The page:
• The Community Building & Community Playground have been shifted south along the Greenway to try to integrate it better to the Upper Falls Village Center. Councilor Rice asked how tall the Community Building by the greenway will be. The answer was one (tall-ish) story. The presentation this week was way more specific about park design...and it is a lot more than I had realized from prior presentations. I don't know if Newton has any parks like this yet. Council President Laredo asked them to consider winter condition uses for the proposed parks.

  • Total project net municipal revenue estimate is now revised down to $1.07 million annually, according to the city's peer reviewer. (I think some people are rightly wondering if that is now cutting it kind of close on the margin for the city’s point of view, especially if another recession were to hit.)

  • Chairman Schwartz asked more about the new Laneways, trisecting two of the previously big buildings where the parking garages have now been undergrounded. The designers compared it to European streets/plazas where vehicles can traverse if needed but only secondarily to pedestrian traffic & restaurant uses.

  • Councilor Greenberg asked Northland to go to 140+ affordable and middle income units, more in line with draft changes to the affordable housing inclusionary zoning ordinance. The current plan for 123 is closer to existing ordinance. Northland is still declining to go up, but I assume later negotiation will occur.

Waban Area Council

Thursday night, I was at the monthly meeting of the Waban Area Council. Agenda items included updates on Friends of Quinobequin, the Allen/Beethoven street safety projects, charter reform, zoning reform, Waban Area Council goals for 2019, and an explanation of a Finance Committee item for the City Council regarding Angier School money (which was basically just the city paying itself back an internal loan from the beginning of the re-design process back in 2013, now that the reconstruction project has officially been deemed closed).

The key takeaways Thursday were on street safety on Allen Ave and Beethoven Ave (one year after a community forum on the problem): Total citywide street safety budget is $150k/year only, but these 2 streets are high priority due to the speeding epidemic there. One reason costs are high even for small changes is that all underground utilities were run along the edges of Allen Ave instead of down the middle. Unfortunately, the streets weren't reconfigured during the Zervas reconstruction, when it might have been easier, ostensibly because the absence of Zervas and its subsequent enrollment levels at its new size meant the city had no data at the time to do a "data-driven" street redesign. But here are the planned changes and things still under debate:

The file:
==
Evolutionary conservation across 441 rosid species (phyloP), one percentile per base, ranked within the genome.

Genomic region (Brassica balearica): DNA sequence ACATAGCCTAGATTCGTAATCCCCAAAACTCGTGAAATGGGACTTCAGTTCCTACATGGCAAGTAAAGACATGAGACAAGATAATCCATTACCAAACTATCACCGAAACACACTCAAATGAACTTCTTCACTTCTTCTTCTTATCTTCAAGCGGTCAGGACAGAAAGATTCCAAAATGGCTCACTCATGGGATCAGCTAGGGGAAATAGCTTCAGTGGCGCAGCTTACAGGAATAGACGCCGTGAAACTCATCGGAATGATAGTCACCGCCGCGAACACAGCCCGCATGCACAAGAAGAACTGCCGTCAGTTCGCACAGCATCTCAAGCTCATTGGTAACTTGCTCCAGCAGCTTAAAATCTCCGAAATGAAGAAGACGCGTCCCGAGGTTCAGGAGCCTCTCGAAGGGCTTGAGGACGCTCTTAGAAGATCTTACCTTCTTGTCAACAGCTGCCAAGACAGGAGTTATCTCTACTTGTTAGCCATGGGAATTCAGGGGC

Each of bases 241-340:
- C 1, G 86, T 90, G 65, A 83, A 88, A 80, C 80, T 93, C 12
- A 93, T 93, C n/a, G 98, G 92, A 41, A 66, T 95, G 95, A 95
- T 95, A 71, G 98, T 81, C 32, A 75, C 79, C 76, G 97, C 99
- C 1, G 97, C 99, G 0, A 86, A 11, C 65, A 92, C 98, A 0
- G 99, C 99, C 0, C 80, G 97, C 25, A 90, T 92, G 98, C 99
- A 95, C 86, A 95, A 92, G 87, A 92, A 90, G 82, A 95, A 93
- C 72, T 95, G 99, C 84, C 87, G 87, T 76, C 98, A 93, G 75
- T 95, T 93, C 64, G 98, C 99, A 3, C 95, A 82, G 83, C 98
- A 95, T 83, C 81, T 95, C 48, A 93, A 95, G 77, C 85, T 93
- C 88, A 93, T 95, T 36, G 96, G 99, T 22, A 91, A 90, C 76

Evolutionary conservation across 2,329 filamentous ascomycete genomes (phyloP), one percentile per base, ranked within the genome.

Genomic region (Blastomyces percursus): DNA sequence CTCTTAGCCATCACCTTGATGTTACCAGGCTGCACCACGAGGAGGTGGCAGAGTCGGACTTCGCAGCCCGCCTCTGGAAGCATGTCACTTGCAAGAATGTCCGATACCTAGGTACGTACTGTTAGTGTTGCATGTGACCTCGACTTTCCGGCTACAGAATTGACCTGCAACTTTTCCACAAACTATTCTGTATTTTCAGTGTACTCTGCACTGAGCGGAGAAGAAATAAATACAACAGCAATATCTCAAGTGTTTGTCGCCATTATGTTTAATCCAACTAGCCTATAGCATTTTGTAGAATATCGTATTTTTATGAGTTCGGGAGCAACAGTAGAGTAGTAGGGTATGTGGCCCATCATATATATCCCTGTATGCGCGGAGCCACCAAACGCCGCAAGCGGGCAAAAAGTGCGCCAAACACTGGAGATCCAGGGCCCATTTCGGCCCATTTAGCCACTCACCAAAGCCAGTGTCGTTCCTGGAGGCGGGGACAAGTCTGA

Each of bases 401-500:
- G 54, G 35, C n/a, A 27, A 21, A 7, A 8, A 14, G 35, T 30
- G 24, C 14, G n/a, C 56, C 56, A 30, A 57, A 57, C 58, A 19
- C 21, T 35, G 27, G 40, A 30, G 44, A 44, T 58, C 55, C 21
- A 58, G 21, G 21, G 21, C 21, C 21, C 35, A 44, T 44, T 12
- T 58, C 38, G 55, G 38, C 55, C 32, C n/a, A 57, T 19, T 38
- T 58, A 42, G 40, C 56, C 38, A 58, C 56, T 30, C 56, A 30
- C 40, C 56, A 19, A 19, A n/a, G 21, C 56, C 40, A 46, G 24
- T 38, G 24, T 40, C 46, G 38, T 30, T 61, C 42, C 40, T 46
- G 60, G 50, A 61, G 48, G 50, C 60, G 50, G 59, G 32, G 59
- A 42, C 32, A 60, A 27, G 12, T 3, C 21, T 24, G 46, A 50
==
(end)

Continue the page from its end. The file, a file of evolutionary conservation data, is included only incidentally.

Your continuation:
1. Allen Ave will get bumpouts at two cross streets on the west side, to be built this summer or fall. There will be a crosswalk to Richardson Field at one of the bumpouts. (It was asked whether this will this fix northbound speeding on east side. City engineers have said yes because it makes the street narrower overall, which slows traffic)

  2. Beethoven Ave is too narrow for bumpouts, but the city is debating a big raised table at the Richardson crosswalk for safety. Councilor Rice said public needs to write in to advocate for this. The Fire Department has been slightly pushing back on that specific table, citing response times to potential Zervas emergencies.

  3. Crossings at the aqueduct for Beethoven & Allen are still being debated. City has some concerns that sightlines on the hill might be too short, so pedestrians might try to cross thinking it's safe & get hit by a car (but also that is basically true now)

  4. There won't be a stop sign added at Puritan. Legally it's not allowed because it's regulatory not for street safety, but also it doesn't promote safety because drivers either roll through or stop but then accelerate suddenly.

  5. The public (including some Zervas PTO parent neighbors there Thursday night) remains concerned about parking overflowing into nearby streets and endless idling queues to get into the blue zone by the school (which lead to air pollution and blocking driveways)

One other Waban note, but not from the Area Council meeting, is that the Planning Department says the re-developer for 20 Kinmonth Rd (the former nursing home behind Waban Market) is currently proposing to build “24 residential units in the existing building” but no additional details are available yet. Thanks to my fellow housing activists for staying on top of this inquiry.